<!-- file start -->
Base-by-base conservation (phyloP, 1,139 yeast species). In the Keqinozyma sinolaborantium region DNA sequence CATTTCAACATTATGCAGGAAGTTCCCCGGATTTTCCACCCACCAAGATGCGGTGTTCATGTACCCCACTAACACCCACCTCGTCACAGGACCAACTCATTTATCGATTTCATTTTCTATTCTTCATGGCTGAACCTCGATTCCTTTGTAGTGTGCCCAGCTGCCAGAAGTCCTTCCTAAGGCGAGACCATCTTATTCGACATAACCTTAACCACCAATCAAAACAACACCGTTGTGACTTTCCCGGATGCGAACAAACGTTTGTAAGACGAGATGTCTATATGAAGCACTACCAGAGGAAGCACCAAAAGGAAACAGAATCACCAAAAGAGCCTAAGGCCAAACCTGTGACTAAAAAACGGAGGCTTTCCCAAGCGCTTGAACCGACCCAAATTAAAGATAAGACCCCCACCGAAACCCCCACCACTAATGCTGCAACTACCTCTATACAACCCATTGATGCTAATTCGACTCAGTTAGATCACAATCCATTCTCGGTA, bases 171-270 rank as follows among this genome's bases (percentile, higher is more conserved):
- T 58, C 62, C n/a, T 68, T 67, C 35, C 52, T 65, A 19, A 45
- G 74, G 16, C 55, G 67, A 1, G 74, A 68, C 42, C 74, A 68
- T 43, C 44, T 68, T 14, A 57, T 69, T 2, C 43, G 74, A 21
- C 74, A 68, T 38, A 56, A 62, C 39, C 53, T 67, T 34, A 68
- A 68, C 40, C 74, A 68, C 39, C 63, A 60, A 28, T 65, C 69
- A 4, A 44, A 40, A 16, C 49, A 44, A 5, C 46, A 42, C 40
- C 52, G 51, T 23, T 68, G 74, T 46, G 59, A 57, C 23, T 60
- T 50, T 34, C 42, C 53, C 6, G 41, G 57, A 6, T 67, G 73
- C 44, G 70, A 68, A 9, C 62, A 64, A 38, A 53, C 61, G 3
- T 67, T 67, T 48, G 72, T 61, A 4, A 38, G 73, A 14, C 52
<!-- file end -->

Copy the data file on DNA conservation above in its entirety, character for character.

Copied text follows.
Base-by-base conservation (phyloP, 1,139 yeast species). In the Keqinozyma sinolaborantium region DNA sequence CATTTCAACATTATGCAGGAAGTTCCCCGGATTTTCCACCCACCAAGATGCGGTGTTCATGTACCCCACTAACACCCACCTCGTCACAGGACCAACTCATTTATCGATTTCATTTTCTATTCTTCATGGCTGAACCTCGATTCCTTTGTAGTGTGCCCAGCTGCCAGAAGTCCTTCCTAAGGCGAGACCATCTTATTCGACATAACCTTAACCACCAATCAAAACAACACCGTTGTGACTTTCCCGGATGCGAACAAACGTTTGTAAGACGAGATGTCTATATGAAGCACTACCAGAGGAAGCACCAAAAGGAAACAGAATCACCAAAAGAGCCTAAGGCCAAACCTGTGACTAAAAAACGGAGGCTTTCCCAAGCGCTTGAACCGACCCAAATTAAAGATAAGACCCCCACCGAAACCCCCACCACTAATGCTGCAACTACCTCTATACAACCCATTGATGCTAATTCGACTCAGTTAGATCACAATCCATTCTCGGTA, bases 171-270 rank as follows among this genome's bases (percentile, higher is more conserved):
- T 58, C 62, C n/a, T 68, T 67, C 35, C 52, T 65, A 19, A 45
- G 74, G 16, C 55, G 67, A 1, G 74, A 68, C 42, C 74, A 68
- T 43, C 44, T 68, T 14, A 57, T 69, T 2, C 43, G 74, A 21
- C 74, A 68, T 38, A 56, A 62, C 39, C 53, T 67, T 34, A 68
- A 68, C 40, C 74, A 68, C 39, C 63, A 60, A 28, T 65, C 69
- A 4, A 44, A 40, A 16, C 49, A 44, A 5, C 46, A 42, C 40
- C 52, G 51, T 23, T 68, G 74, T 46, G 59, A 57, C 23, T 60
- T 50, T 34, C 42, C 53, C 6, G 41, G 57, A 6, T 67, G 73
- C 44, G 70, A 68, A 9, C 62, A 64, A 38, A 53, C 61, G 3
- T 67, T 67, T 48, G 72, T 61, A 4, A 38, G 73, A 14, C 52